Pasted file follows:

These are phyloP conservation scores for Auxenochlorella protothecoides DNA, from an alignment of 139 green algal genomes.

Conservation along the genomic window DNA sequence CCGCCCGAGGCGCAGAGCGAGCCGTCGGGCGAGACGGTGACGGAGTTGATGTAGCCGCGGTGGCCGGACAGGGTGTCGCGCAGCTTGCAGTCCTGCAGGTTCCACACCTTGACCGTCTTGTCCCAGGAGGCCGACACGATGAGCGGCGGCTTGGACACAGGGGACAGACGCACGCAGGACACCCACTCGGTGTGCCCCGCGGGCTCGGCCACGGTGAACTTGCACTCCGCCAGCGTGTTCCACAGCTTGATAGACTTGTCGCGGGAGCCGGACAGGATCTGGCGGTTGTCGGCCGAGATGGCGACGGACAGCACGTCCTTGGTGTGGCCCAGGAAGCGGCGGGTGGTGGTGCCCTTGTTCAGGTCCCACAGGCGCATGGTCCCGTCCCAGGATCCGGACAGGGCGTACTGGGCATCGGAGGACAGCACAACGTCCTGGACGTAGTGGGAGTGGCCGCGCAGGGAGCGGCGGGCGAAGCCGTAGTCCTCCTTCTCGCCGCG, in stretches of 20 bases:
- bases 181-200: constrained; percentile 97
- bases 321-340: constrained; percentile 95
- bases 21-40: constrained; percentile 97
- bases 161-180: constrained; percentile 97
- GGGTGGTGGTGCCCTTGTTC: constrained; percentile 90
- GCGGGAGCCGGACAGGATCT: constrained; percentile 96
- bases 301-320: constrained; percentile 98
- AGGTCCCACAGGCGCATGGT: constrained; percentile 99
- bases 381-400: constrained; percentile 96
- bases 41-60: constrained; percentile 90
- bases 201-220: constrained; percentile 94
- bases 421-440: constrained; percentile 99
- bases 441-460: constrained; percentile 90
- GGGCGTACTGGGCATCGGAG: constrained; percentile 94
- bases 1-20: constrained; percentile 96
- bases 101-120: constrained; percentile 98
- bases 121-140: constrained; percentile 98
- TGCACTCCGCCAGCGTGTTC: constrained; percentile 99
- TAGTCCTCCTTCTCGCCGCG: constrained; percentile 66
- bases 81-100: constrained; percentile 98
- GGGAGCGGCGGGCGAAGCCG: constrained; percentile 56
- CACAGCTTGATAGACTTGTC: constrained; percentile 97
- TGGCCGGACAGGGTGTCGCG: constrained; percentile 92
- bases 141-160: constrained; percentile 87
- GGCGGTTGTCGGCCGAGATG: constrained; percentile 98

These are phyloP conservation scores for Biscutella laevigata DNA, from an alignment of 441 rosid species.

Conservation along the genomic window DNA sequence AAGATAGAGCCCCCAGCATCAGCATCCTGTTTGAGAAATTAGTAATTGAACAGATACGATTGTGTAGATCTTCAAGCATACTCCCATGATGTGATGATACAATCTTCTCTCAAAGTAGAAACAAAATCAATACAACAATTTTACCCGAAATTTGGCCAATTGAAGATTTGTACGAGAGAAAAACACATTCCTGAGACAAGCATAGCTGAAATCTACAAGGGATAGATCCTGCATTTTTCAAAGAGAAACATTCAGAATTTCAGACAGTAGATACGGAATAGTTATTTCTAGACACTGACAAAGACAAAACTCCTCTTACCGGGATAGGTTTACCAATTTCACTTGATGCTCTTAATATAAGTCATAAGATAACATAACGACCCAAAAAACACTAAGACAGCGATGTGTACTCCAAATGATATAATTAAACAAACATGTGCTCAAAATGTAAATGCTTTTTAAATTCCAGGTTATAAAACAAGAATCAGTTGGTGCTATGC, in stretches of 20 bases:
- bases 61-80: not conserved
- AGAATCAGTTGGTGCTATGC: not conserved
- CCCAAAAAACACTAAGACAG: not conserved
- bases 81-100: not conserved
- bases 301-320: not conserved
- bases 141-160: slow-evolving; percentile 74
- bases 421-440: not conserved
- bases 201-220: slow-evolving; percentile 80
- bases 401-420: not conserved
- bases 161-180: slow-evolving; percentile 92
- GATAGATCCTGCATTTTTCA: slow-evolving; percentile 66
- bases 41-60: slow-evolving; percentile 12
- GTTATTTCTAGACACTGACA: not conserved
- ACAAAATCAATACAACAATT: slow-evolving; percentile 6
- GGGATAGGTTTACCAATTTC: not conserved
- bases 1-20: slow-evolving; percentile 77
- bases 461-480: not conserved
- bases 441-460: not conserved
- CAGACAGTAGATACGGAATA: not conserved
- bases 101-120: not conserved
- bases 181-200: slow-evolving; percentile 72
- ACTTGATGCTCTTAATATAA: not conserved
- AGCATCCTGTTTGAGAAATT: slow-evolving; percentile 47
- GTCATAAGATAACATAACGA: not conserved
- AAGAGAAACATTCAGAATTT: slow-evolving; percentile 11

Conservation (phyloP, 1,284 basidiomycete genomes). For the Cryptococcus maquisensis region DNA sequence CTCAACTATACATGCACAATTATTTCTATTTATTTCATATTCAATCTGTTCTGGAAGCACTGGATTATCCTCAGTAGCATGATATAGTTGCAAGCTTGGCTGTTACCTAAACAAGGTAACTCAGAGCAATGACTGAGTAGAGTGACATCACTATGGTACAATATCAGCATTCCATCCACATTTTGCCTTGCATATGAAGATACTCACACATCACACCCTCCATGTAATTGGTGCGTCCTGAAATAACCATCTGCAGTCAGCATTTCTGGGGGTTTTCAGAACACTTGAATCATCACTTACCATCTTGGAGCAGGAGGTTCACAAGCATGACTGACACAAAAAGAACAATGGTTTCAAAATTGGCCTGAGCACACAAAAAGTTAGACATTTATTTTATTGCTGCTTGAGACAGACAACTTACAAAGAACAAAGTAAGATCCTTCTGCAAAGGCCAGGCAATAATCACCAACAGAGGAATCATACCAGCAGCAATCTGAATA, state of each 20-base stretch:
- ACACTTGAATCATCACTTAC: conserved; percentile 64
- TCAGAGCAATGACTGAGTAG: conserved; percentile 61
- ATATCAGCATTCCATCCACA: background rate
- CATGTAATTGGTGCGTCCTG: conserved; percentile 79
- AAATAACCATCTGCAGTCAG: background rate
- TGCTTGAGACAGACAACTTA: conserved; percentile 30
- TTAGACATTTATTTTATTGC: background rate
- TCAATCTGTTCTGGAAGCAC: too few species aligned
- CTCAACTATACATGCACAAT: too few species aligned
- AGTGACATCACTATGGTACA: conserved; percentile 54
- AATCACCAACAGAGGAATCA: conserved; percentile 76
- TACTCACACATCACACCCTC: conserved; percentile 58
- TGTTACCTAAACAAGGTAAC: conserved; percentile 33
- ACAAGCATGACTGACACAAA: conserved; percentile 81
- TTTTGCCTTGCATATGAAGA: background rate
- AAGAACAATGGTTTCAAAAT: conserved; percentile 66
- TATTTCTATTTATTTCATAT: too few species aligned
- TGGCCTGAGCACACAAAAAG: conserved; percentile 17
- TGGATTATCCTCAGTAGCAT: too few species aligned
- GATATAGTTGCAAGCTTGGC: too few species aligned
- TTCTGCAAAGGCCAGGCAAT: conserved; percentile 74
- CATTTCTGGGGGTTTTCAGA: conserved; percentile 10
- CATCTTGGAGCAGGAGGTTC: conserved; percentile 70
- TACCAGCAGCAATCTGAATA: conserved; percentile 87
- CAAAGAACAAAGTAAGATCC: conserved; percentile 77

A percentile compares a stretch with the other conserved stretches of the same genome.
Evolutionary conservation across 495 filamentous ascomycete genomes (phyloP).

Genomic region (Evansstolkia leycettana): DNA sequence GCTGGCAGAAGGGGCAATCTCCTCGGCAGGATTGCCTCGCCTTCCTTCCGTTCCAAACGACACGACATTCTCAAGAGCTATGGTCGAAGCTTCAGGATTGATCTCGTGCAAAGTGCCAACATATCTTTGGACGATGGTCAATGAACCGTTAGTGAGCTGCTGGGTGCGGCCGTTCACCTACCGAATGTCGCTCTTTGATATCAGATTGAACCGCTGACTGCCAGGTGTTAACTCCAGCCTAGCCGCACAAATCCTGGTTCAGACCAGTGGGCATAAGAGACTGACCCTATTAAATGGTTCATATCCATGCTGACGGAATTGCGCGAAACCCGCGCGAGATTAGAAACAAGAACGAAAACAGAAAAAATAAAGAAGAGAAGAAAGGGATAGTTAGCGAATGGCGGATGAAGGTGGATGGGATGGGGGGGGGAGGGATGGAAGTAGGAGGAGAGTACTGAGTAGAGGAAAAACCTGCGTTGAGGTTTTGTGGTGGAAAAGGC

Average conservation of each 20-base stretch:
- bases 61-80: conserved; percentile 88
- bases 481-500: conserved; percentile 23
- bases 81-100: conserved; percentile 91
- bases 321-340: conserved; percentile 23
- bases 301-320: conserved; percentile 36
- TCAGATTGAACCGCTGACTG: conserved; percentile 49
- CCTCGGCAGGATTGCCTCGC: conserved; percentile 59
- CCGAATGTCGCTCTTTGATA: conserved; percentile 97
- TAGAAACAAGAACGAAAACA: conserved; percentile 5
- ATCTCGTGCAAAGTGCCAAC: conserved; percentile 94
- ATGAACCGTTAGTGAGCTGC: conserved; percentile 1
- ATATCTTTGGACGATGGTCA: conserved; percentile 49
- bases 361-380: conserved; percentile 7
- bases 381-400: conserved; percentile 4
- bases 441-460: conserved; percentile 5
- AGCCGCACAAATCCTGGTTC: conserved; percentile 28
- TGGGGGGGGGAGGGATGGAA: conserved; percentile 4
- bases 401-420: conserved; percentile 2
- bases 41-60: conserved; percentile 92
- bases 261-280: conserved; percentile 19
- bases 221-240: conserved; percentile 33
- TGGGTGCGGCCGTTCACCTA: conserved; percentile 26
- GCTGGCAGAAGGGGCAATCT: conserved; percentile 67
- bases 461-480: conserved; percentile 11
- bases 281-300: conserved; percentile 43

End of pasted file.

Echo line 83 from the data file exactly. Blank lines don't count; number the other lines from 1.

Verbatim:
Genomic region (Evansstolkia leycettana): DNA sequence GCTGGCAGAAGGGGCAATCTCCTCGGCAGGATTGCCTCGCCTTCCTTCCGTTCCAAACGACACGACATTCTCAAGAGCTATGGTCGAAGCTTCAGGATTGATCTCGTGCAAAGTGCCAACATATCTTTGGACGATGGTCAATGAACCGTTAGTGAGCTGCTGGGTGCGGCCGTTCACCTACCGAATGTCGCTCTTTGATATCAGATTGAACCGCTGACTGCCAGGTGTTAACTCCAGCCTAGCCGCACAAATCCTGGTTCAGACCAGTGGGCATAAGAGACTGACCCTATTAAATGGTTCATATCCATGCTGACGGAATTGCGCGAAACCCGCGCGAGATTAGAAACAAGAACGAAAACAGAAAAAATAAAGAAGAGAAGAAAGGGATAGTTAGCGAATGGCGGATGAAGGTGGATGGGATGGGGGGGGGAGGGATGGAAGTAGGAGGAGAGTACTGAGTAGAGGAAAAACCTGCGTTGAGGTTTTGTGGTGGAAAAGGC